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A couple weeks ago, shares of Career Education Corporation (NASDAQ: CECO ) , a company that specializes in operating for-profit education programs, rose an astounding 57.37% in one day (I wish someone would have invited me to that party!). The reason behind the company's meteoric rise all boils down to one word; sale! You see, according to this source, the company agreed to sell off its European education operations to Apax Partners, a private equity firm, in exchange for $305 million in cash.
Terms of the deal
Prior to the announcement, the company's market capitalization was around $255 million which means that the company is receiving almost 120% of its market capitalization for selling off these assets. Obviously, this is a big deal for anyone involved and, as such, it comes with two big questions. What does this mean for shareholders and can you profit from it if you weren't already a shareholder?
To answer the first question, let's look at what Career Education Corporation already is. In short, as of the company's most recent annual report, it is a for-profit education company that operates more than 90 campuses between the United States, France, the United Kingdom, and Monaco. Throughout these 90+ campuses, the company serves around 76,000 students who are studying for anything from a certificate to a doctoral degree.
In 2012 alone, the company's ongoing operations were responsible for bringing in $1.49 billion in revenue, down 20.5% from 2011 when the company raked in an impressive $1.87 billion. Due to a change in the regulatory structure as well as fewer student enrollments, the company (as well as many of its peers) has seen its student count decrease significantly. As an example of this, the company boasted 98,800 students as of the end of its 2011 fiscal year, a number that shrank to 76,000 by the end of 2012.
What does this deal mean?
One thing is for sure when looking at the terms of the deal and that's that Apax Partners picked one of the best parts of Career Education to buy. Along with the fact that 15% of the company's student count comes from its international segment while 8.6% of its revenue comes from this segment, there are some major positive attributes to what Apax Partners will receive in exchange for the deal.
The first is that, unlike a vast majority of the company's segments, the international segment that Apax Partners is buying actually earns positive operating income. For 2012, the combined entity's operating loss totaled $183.75 million, whereas its international operations made a relatively impressive $21.13 million profit. Likewise, while the company's total student count declined by 23.1% from 2011 to 2012, the international segment actually increased its student count by a modest 3% which made this the only segment to add to its student body.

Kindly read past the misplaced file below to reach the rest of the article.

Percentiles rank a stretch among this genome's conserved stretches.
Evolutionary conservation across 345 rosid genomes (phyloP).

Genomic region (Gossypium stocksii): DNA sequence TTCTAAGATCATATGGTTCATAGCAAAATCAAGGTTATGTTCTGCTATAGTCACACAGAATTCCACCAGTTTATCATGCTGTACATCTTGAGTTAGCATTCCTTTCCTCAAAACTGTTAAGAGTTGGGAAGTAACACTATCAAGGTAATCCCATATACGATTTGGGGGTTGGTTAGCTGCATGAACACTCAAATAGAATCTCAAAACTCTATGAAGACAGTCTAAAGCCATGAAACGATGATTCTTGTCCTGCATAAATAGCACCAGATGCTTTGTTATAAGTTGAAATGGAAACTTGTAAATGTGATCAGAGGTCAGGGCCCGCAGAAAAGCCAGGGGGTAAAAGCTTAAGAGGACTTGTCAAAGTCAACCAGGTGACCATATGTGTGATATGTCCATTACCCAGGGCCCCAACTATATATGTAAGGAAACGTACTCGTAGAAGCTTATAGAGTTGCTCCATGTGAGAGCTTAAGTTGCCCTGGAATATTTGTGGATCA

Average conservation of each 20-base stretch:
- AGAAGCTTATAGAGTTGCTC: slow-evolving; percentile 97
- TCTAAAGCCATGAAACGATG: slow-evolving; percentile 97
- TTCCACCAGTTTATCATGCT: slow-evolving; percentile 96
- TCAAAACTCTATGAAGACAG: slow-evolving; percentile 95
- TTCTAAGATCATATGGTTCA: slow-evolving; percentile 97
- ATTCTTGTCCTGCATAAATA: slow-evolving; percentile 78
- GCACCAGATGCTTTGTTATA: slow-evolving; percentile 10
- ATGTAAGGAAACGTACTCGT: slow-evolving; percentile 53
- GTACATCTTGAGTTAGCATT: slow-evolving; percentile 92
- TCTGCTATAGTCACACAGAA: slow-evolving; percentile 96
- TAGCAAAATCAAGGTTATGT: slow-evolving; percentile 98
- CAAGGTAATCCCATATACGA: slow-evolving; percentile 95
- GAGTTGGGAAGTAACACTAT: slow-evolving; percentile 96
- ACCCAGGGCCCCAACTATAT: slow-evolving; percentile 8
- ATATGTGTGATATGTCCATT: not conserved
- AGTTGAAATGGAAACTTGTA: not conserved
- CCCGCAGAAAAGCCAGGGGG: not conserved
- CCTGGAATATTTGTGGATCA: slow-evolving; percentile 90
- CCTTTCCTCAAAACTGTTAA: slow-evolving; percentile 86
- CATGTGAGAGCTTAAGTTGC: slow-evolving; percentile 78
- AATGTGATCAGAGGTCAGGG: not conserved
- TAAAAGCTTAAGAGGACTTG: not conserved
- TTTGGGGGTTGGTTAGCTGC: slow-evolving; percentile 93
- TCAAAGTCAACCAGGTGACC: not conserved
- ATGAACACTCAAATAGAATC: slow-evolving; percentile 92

So, for $305 million, Career Education is giving up one of the best (and the only growing) part of its business. However, since the amount of cash it will receive is so large relative to its market capitalization, this should give the company more firepower to compete with larger peers like Apollo Group (NASDAQ: APOL ) with its $3.14 billion market capitalization or ITT Educational Services (NASDAQOTH: ESINQ ) with its $961.4 million market capitalization.
Both of these companies are significantly larger than Career Education, which means that it has a lot of ground to make up if it wants to take a leading role in for-profit education. However, this cash infusion could be just the start of better things for the company as it can leverage this cash to either improve its existing operations or expand into areas that may prove more profitable. Aside from these two possibilities, there is also one more important interpretation that can be taken away from all of this; there might actually be some value throughout the entire industry up for grabs.
You see, while it is virtually impossible to draw a strong correlation between one of Career Education's segments and the others, this transaction does imply that some market participants value at least some parts of its business at far more than Mr. Market does. As such, it is possible that other participants could value the international operations of some of Career Education's peers in a similar manner.
Assuming the same premium to revenue, this would imply that Apollo Group would see its international segment, Apollo Global, have a potential value of $656.4 million compared to the $275.8 million it brought in as revenue for 2012 (an increase of 2.3% but at an operating loss of roughly $60 million). In juxtaposition, ITT doesn't have an international segment but it is still possible that a market participant could come into the equation that values part of the enterprise significantly.
As we have seen, it is clear that there is something interesting at work in regards to for-profit education; some opportunity that Mr. Market is either overlooking or an error on the behalf of Apax. In the case of the former, this could spell opportunity for any investors with the foresight to see where the value is, exactly. However, in the case of the latter, this could grant investors overly generous expectations.
While it is nice to fawn over buying shares of a potentially lucrative takeover opportunity, it is far wiser to invest in whichever of these companies is fundamentally strongest. By doing this, the Foolish investor will likely limit their downside while opening up the possibility of a profitable takeover in the future should any more take place.
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